In addition to these pressing, high profile concerns, a host of other, secondary, issues define local anti-sex battles. Unfortunately, these battles get little national attention. For example, in 2010, the Arizona legislature passed the “Parents’ Bill of Rights” to limit sex education in the classroom. To participate in sex ed classes or receive sex-related materials in any other class, a student must get a parent’s written permission. The legislation was promoted by the Center for Arizona Policy (CAP), a rightwing think-tank. It backs traditional sex ed, abstinence until marriage, and opposes what is known as “medically accurate” curriculum or “Comprehensive Sex Education.”

CAP promotes legislation favorable to corporate interests and Christian conservatives. In this vain, they spearheaded anti-marriage equality efforts, pushed to criminalize consenting adults who make “pornography,” requires informed consent for human egg donation, sought to ban embryonic stem cell research and even proposed legislation to regulating the distance between a church and a “sexually-oriented” business.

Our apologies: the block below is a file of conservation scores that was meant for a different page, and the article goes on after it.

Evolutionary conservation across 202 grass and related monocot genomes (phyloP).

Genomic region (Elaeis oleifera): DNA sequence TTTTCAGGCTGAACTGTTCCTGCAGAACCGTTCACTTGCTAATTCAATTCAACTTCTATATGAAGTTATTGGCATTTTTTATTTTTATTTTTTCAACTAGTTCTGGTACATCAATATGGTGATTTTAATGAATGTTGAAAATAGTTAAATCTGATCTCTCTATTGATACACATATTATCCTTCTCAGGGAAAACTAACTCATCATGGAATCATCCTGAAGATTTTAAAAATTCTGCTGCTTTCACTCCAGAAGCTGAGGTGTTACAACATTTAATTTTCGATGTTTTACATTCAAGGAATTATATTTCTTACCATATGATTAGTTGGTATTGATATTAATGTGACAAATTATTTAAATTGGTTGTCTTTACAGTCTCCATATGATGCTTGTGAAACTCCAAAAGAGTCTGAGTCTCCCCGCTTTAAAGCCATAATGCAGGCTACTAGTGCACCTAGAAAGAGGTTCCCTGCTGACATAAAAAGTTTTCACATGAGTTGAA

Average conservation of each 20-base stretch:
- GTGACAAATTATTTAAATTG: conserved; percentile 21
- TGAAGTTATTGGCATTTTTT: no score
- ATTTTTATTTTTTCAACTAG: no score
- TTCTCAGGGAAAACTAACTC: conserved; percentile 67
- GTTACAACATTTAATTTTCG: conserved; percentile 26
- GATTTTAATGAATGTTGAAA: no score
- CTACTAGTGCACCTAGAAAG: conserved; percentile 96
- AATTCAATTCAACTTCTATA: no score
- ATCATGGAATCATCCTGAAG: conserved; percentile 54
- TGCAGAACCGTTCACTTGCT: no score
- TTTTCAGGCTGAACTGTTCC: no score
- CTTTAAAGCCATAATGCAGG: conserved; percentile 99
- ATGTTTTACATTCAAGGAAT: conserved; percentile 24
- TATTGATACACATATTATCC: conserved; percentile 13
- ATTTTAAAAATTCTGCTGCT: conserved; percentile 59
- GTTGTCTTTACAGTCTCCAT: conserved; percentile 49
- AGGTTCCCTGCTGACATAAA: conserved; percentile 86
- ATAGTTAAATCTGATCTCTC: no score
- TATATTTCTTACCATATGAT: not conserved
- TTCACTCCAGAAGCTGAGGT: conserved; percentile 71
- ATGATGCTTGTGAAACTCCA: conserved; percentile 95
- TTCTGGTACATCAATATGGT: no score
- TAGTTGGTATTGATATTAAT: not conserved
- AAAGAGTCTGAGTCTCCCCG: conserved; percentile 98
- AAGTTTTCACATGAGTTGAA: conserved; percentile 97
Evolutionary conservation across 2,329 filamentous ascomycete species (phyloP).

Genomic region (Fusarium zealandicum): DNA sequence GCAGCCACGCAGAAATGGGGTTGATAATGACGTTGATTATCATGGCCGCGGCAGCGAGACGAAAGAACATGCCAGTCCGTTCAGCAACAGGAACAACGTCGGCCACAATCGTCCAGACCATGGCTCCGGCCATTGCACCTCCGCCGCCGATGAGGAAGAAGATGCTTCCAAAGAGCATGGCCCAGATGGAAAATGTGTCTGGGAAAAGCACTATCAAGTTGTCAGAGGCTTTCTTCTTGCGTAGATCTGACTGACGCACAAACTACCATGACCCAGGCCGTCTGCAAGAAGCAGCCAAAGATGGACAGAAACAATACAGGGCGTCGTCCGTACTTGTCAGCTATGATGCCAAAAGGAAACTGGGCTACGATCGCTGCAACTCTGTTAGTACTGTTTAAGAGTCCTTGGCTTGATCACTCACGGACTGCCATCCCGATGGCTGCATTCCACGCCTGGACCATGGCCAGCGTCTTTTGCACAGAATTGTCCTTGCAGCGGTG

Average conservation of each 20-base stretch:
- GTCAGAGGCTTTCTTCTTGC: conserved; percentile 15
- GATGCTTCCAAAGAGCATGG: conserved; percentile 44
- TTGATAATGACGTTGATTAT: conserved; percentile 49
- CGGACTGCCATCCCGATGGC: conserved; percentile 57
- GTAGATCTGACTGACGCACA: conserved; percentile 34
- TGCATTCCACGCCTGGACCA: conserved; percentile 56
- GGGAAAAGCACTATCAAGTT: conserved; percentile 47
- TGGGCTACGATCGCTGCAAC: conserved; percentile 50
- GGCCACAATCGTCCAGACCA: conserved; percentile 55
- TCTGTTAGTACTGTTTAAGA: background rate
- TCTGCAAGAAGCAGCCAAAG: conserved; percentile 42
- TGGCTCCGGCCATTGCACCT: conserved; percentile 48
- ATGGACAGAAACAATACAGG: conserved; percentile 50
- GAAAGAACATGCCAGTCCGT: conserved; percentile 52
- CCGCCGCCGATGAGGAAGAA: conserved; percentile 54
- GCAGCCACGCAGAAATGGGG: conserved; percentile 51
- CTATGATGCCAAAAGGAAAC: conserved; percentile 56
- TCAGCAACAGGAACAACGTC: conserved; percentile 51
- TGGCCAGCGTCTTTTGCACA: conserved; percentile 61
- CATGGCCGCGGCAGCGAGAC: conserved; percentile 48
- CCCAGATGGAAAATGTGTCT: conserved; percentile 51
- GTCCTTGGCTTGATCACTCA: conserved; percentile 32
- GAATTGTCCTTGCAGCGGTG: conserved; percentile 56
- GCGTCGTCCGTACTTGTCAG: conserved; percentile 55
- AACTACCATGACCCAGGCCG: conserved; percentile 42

We live in a crazy country when it comes to sex. Alaska’s Republican Governor Sean Parnell appointed Don Haase to a judicial selection panel. Haase recently admitted that he thinks sex outside of marriage should be illegal. However, he insisted that while a crime, adultery: “I don’t see that that would rise to the level of a felony.”

Indiana has joined a growing number of states passing what are known as “anti-sex trafficking” legislation. The bill claims that it makes it easier to prosecute a trafficker who intentionally “recruits, harbors, or transports” someone when forcing them into participating in sexual conduct. A positive feature of the law is recognizing that children under 16-years who have been caught engaging in commercial sex are sex-trafficking victims.